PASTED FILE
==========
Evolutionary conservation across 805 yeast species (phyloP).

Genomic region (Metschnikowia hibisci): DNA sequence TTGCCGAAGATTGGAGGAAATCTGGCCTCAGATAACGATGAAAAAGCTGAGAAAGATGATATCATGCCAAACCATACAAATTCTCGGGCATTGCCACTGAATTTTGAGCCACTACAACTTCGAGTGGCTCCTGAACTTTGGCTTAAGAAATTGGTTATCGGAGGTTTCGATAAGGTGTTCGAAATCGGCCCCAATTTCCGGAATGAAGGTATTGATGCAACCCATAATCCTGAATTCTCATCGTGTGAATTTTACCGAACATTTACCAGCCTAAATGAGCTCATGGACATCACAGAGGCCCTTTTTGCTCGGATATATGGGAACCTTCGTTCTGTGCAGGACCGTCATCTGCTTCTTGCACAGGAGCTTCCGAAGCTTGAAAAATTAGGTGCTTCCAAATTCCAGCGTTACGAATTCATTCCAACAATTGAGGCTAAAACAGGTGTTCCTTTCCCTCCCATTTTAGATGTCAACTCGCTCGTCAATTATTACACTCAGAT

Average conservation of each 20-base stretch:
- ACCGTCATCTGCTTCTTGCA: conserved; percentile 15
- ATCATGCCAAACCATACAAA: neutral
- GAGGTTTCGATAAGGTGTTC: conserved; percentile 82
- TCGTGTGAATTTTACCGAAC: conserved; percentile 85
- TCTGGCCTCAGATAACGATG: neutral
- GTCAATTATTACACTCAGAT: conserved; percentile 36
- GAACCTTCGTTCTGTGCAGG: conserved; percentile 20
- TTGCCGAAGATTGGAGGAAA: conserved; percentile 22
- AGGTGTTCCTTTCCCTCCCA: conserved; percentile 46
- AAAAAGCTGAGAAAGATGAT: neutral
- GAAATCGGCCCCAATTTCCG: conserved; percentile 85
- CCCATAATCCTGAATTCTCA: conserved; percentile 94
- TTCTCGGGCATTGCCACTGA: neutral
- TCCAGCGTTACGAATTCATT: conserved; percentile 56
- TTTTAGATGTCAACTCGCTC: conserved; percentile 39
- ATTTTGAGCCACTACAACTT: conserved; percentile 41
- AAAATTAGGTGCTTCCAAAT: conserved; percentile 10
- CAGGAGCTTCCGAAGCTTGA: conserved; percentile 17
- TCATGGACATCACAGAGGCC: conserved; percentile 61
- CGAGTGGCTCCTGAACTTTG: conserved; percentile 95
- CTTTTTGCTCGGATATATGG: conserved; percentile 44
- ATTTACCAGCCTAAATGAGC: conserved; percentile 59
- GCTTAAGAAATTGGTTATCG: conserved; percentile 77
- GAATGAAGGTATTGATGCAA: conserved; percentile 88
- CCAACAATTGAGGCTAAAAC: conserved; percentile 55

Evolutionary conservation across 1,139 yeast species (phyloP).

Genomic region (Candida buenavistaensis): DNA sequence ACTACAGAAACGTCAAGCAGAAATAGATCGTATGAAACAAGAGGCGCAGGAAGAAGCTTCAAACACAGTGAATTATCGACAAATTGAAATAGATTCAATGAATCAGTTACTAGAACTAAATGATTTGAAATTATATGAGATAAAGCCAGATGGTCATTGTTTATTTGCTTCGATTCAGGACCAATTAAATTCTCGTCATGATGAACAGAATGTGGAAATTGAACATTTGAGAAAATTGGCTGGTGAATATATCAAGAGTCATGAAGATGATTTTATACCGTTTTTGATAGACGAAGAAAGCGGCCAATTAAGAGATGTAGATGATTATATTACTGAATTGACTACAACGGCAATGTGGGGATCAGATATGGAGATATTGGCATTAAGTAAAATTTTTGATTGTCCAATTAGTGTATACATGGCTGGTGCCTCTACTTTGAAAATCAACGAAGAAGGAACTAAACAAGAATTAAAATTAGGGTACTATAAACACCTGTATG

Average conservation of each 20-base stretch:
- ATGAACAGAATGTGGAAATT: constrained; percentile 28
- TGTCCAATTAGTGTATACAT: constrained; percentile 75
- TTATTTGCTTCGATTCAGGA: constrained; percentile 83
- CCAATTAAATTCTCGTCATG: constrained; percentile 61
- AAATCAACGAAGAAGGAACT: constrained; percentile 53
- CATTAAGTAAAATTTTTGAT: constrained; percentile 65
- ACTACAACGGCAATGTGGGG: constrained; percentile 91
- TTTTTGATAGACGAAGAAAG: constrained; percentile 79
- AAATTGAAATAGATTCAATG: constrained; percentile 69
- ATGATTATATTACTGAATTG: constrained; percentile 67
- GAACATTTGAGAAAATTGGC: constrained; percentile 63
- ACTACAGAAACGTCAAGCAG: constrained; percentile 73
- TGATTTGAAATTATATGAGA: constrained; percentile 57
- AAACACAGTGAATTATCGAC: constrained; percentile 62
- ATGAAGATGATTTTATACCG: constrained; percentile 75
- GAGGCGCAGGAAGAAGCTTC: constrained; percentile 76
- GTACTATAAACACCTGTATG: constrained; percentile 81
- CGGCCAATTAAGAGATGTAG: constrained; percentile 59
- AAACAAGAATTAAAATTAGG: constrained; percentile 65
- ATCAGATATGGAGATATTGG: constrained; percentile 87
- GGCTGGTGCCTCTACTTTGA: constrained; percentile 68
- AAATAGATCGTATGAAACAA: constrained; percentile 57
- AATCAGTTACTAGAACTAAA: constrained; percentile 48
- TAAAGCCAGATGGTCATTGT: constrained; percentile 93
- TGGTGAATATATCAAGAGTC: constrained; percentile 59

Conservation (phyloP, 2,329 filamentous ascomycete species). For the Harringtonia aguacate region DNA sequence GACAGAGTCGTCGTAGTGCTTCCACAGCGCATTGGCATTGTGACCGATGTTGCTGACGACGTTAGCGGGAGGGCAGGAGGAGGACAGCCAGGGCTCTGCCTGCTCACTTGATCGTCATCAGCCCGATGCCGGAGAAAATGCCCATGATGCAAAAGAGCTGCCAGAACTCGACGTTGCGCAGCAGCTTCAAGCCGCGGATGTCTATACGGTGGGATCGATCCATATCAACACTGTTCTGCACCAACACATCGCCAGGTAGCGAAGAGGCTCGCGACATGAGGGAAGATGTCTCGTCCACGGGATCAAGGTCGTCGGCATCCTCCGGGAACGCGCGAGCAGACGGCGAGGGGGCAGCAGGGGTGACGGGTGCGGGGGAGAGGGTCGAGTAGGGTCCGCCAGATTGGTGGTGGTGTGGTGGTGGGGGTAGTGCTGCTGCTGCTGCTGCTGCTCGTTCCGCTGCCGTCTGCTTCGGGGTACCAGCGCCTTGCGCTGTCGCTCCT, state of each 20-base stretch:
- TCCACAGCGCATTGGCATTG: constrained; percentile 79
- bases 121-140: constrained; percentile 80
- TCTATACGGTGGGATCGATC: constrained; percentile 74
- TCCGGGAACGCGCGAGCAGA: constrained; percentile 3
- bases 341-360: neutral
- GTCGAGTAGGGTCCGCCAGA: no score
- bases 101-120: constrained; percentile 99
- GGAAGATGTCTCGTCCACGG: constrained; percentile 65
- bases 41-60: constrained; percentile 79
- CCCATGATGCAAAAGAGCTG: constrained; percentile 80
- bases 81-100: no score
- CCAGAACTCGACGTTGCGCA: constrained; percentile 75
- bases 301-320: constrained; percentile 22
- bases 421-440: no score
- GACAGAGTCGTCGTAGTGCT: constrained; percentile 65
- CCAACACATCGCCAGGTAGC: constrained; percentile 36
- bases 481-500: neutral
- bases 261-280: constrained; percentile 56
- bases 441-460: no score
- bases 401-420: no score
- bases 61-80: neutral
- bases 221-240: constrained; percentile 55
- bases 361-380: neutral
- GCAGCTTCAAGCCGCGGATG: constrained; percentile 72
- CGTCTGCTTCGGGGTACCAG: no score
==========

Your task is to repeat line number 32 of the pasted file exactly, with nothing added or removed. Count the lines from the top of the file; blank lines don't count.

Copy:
- ATGAACAGAATGTGGAAATT: constrained; percentile 28